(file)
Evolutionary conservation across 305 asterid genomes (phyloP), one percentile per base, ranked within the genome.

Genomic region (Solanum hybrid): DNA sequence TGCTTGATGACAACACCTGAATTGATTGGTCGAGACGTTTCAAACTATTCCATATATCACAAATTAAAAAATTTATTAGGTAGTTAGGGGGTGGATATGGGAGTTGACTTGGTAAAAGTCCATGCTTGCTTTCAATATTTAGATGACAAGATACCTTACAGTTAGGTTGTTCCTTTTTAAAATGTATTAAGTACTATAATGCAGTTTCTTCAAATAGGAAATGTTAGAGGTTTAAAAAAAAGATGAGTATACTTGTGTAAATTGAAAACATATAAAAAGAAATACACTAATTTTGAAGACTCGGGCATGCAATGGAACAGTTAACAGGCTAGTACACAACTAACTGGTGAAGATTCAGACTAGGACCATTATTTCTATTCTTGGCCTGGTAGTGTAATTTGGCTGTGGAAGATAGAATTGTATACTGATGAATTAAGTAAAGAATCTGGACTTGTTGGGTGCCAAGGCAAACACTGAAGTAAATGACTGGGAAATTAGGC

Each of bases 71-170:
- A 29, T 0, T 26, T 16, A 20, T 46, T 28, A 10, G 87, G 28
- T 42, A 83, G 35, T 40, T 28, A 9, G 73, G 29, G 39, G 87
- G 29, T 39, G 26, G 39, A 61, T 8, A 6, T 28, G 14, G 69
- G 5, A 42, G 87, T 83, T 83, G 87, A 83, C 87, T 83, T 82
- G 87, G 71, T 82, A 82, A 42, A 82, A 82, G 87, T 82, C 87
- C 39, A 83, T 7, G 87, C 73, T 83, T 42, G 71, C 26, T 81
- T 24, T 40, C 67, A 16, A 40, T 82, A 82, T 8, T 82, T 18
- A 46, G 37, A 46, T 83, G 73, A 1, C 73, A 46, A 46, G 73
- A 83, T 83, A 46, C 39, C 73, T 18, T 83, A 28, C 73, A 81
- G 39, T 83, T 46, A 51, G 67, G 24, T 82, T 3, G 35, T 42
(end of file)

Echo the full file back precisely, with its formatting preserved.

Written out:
Evolutionary conservation across 305 asterid genomes (phyloP), one percentile per base, ranked within the genome.

Genomic region (Solanum hybrid): DNA sequence TGCTTGATGACAACACCTGAATTGATTGGTCGAGACGTTTCAAACTATTCCATATATCACAAATTAAAAAATTTATTAGGTAGTTAGGGGGTGGATATGGGAGTTGACTTGGTAAAAGTCCATGCTTGCTTTCAATATTTAGATGACAAGATACCTTACAGTTAGGTTGTTCCTTTTTAAAATGTATTAAGTACTATAATGCAGTTTCTTCAAATAGGAAATGTTAGAGGTTTAAAAAAAAGATGAGTATACTTGTGTAAATTGAAAACATATAAAAAGAAATACACTAATTTTGAAGACTCGGGCATGCAATGGAACAGTTAACAGGCTAGTACACAACTAACTGGTGAAGATTCAGACTAGGACCATTATTTCTATTCTTGGCCTGGTAGTGTAATTTGGCTGTGGAAGATAGAATTGTATACTGATGAATTAAGTAAAGAATCTGGACTTGTTGGGTGCCAAGGCAAACACTGAAGTAAATGACTGGGAAATTAGGC

Each of bases 71-170:
- A 29, T 0, T 26, T 16, A 20, T 46, T 28, A 10, G 87, G 28
- T 42, A 83, G 35, T 40, T 28, A 9, G 73, G 29, G 39, G 87
- G 29, T 39, G 26, G 39, A 61, T 8, A 6, T 28, G 14, G 69
- G 5, A 42, G 87, T 83, T 83, G 87, A 83, C 87, T 83, T 82
- G 87, G 71, T 82, A 82, A 42, A 82, A 82, G 87, T 82, C 87
- C 39, A 83, T 7, G 87, C 73, T 83, T 42, G 71, C 26, T 81
- T 24, T 40, C 67, A 16, A 40, T 82, A 82, T 8, T 82, T 18
- A 46, G 37, A 46, T 83, G 73, A 1, C 73, A 46, A 46, G 73
- A 83, T 83, A 46, C 39, C 73, T 18, T 83, A 28, C 73, A 81
- G 39, T 83, T 46, A 51, G 67, G 24, T 82, T 3, G 35, T 42